You lived with your grandmother for a while. What do you remember about her cooking?
The dish that stands out most was her ragu with meat and tomato sauce. I used to wake up to the smell of coffee brewing and the ragu cooking. It was this very thick, bubbling tomato sauce. I remember sneaking into the kitchen and dipping bread in the sauce, which was lovely. But the real memories were not the food, but the company. One thing in Italian culture is that you never eat alone. Family and friends are always there. Our family dinners could turn into 20 people around the table. For me, that is the best thing about the Italian food tradition, the fact that the table was a very communal place.
You were washing up in a Michelin-starred kitchen aged 13. How did that happen?
The family suffered a tragic death when I was a child, which hit us all very hard. Home became a difficult place and I became withdrawn and rebellious. I wanted some money and heard that a restaurant needed help in the kitchen, so asked for a job washing up. The chef said he wasn’t interested in someone who just wanted a wage, he wanted someone who really wanted to be in the kitchen, but he gave me a chance. On my first day I saw people shouting, screaming, rushing around. There was this really intense energy as they tried to achieve something great. Other people can be intimidated by that intensity, but for some reason I wasn’t. The first time I put on that chef’s jacket, those monsters in my mind that were driving me to be rebellious seemed to melt away. The kitchen felt like a safe space from the beginning, and that has never changed. Apart from time with my family, the kitchen is the place in the world where I feel most at ease.
Can you remember the switch from washing up to working with the food?
Absolutely. I was on the pass next to the chef. I had to clean the plates with the dishes already plated up, just before they went out to the guest. It sounds simple but I was 14 years old and it was terrifying. One slip of a finger and you could knock an element out of place and ruin the dish. I didn’t realise, but it was the chef’s way of seeing if I really understood what we were trying to achieve. Of course, I made mistakes, but I gained his trust and was started on small food preparation tasks. Cooking is one thing, but cooking to achieve excellence is completely different. That is something I was taught from the very beginning.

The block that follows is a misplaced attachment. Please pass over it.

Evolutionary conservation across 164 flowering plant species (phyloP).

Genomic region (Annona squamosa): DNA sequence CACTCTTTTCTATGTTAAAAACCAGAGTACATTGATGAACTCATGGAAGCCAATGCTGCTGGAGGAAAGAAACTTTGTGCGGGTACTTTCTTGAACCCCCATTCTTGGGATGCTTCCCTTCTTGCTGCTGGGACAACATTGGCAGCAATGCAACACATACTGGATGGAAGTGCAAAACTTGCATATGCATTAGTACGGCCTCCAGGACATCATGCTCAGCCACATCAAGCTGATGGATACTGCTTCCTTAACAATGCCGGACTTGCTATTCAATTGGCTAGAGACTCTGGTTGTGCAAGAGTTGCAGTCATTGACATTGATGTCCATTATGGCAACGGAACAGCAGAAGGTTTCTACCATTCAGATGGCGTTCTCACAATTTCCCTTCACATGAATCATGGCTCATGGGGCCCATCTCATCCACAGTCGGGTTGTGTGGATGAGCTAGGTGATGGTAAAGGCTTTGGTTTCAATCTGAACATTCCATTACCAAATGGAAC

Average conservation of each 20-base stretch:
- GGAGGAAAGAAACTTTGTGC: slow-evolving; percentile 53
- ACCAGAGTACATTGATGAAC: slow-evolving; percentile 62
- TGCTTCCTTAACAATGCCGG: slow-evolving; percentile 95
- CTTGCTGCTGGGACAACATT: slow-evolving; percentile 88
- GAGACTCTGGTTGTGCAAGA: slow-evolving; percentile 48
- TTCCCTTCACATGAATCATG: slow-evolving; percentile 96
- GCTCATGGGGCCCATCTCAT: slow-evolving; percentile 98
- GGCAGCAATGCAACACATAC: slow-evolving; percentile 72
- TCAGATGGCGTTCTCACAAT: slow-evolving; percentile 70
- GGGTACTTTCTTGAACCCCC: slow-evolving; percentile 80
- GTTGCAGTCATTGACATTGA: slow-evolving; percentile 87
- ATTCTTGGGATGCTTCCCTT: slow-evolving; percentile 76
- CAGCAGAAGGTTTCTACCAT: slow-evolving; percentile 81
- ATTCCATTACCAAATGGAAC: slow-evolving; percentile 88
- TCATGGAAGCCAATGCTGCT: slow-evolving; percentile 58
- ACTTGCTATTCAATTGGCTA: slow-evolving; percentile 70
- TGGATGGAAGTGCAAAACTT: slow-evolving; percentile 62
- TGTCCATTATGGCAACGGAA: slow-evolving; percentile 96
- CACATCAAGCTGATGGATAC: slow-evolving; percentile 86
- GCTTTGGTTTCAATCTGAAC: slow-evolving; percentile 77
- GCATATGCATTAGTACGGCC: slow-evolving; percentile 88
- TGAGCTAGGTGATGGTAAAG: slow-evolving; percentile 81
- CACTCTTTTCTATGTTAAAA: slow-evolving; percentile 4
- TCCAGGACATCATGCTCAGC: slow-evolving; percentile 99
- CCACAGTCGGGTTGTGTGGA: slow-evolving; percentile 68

What’s your approach to creating a dish?
When I am in the kitchen, I will think about how I can combine something like an Asian citrus with European ingredients, because my instinct says that something is there to be discovered. Usually calamansi, a Filipino citrus, and stracciatella, a soft fresh cheese from the heart of a burrata, wouldn’t go together, but often it is not the essence of the ingredients that is the problem, but the ratio. Combined in equal parts they do not work, but if you experiment with different ratios then things start to become interesting. New flavours and textures emerge. Use a small amount of calamansi to slightly raise the acidity in the creamy stracciatella and you taste something interesting. It is about understanding why ingredients are seen as not working together and using that knowledge to see if you can blend them in a harmonious way.
How do you find suppliers?
Over time you get introduced to many suppliers. The key is getting to know them and choosing the best ones. It is about understanding what they do and how they work. When you visit their farms or their workshops you realise how hard and skilfully they are working to get you the best produce. This is why I feel a responsibility to showcase their hard work. Without them we couldn’t do what we do.
You say Angela Hartnett was a real mentor. What did she see in you and what did you gain from her?
I have no idea what she saw in me. I simply asked if I could work in her kitchen and she said yes. After a few months she moved me to the meat and fish section, which is the hardest in the kitchen, it is incredibly demanding. I was the youngest and least experienced in the kitchen. I even asked if she was sure when she first told me.
In the beginning it was a real struggle and I was not really coping. One day when I was very behind on my preparation for the shift, she came over to help. After a while she asked me what was wrong. I told her I was finding it hard and wasn’t sure if I could do it. I will never forget her next words: “If I didn’t think you were good enough, I would never have put you in this section.” It was like something was set free inside me. That vote of confidence changed everything. From that shift onwards, the mistakes fell away. I will always be grateful to her—I really believe we create our own limitations, and chef Hartnett set me free from mine.